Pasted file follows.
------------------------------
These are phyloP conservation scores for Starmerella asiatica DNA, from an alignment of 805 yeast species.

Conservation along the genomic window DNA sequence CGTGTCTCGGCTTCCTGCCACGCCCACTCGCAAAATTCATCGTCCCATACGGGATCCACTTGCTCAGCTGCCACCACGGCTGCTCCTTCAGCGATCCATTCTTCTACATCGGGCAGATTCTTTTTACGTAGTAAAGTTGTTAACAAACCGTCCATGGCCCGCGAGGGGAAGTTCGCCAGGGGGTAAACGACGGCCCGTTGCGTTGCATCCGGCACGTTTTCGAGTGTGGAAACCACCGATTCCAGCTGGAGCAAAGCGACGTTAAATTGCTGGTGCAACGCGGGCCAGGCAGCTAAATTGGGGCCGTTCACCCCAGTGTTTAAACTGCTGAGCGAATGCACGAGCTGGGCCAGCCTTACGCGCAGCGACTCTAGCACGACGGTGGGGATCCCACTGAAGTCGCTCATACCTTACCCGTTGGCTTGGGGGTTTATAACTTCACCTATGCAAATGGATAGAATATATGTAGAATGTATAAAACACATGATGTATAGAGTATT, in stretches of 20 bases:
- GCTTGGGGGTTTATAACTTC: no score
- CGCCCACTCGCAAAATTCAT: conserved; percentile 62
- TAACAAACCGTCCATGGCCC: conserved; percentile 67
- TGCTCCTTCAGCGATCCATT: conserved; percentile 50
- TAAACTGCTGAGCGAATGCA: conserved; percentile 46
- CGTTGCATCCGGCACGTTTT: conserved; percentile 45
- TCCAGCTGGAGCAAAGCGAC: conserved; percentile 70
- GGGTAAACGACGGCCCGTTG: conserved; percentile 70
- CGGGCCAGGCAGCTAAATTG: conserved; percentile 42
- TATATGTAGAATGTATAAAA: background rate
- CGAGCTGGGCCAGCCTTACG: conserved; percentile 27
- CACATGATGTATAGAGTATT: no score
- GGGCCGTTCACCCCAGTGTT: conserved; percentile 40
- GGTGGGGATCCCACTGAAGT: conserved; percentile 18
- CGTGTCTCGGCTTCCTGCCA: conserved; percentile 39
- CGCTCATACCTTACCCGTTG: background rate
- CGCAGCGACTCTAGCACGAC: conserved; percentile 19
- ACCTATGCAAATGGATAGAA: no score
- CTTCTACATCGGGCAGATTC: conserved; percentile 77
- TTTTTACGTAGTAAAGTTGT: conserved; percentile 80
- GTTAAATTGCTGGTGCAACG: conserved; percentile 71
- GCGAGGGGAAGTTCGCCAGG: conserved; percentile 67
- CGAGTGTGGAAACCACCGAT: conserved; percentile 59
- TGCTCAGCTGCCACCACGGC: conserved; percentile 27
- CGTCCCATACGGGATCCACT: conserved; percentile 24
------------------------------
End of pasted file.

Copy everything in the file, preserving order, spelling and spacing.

These are phyloP conservation scores for Starmerella asiatica DNA, from an alignment of 805 yeast species.

Conservation along the genomic window DNA sequence CGTGTCTCGGCTTCCTGCCACGCCCACTCGCAAAATTCATCGTCCCATACGGGATCCACTTGCTCAGCTGCCACCACGGCTGCTCCTTCAGCGATCCATTCTTCTACATCGGGCAGATTCTTTTTACGTAGTAAAGTTGTTAACAAACCGTCCATGGCCCGCGAGGGGAAGTTCGCCAGGGGGTAAACGACGGCCCGTTGCGTTGCATCCGGCACGTTTTCGAGTGTGGAAACCACCGATTCCAGCTGGAGCAAAGCGACGTTAAATTGCTGGTGCAACGCGGGCCAGGCAGCTAAATTGGGGCCGTTCACCCCAGTGTTTAAACTGCTGAGCGAATGCACGAGCTGGGCCAGCCTTACGCGCAGCGACTCTAGCACGACGGTGGGGATCCCACTGAAGTCGCTCATACCTTACCCGTTGGCTTGGGGGTTTATAACTTCACCTATGCAAATGGATAGAATATATGTAGAATGTATAAAACACATGATGTATAGAGTATT, in stretches of 20 bases:
- GCTTGGGGGTTTATAACTTC: no score
- CGCCCACTCGCAAAATTCAT: conserved; percentile 62
- TAACAAACCGTCCATGGCCC: conserved; percentile 67
- TGCTCCTTCAGCGATCCATT: conserved; percentile 50
- TAAACTGCTGAGCGAATGCA: conserved; percentile 46
- CGTTGCATCCGGCACGTTTT: conserved; percentile 45
- TCCAGCTGGAGCAAAGCGAC: conserved; percentile 70
- GGGTAAACGACGGCCCGTTG: conserved; percentile 70
- CGGGCCAGGCAGCTAAATTG: conserved; percentile 42
- TATATGTAGAATGTATAAAA: background rate
- CGAGCTGGGCCAGCCTTACG: conserved; percentile 27
- CACATGATGTATAGAGTATT: no score
- GGGCCGTTCACCCCAGTGTT: conserved; percentile 40
- GGTGGGGATCCCACTGAAGT: conserved; percentile 18
- CGTGTCTCGGCTTCCTGCCA: conserved; percentile 39
- CGCTCATACCTTACCCGTTG: background rate
- CGCAGCGACTCTAGCACGAC: conserved; percentile 19
- ACCTATGCAAATGGATAGAA: no score
- CTTCTACATCGGGCAGATTC: conserved; percentile 77
- TTTTTACGTAGTAAAGTTGT: conserved; percentile 80
- GTTAAATTGCTGGTGCAACG: conserved; percentile 71
- GCGAGGGGAAGTTCGCCAGG: conserved; percentile 67
- CGAGTGTGGAAACCACCGAT: conserved; percentile 59
- TGCTCAGCTGCCACCACGGC: conserved; percentile 27
- CGTCCCATACGGGATCCACT: conserved; percentile 24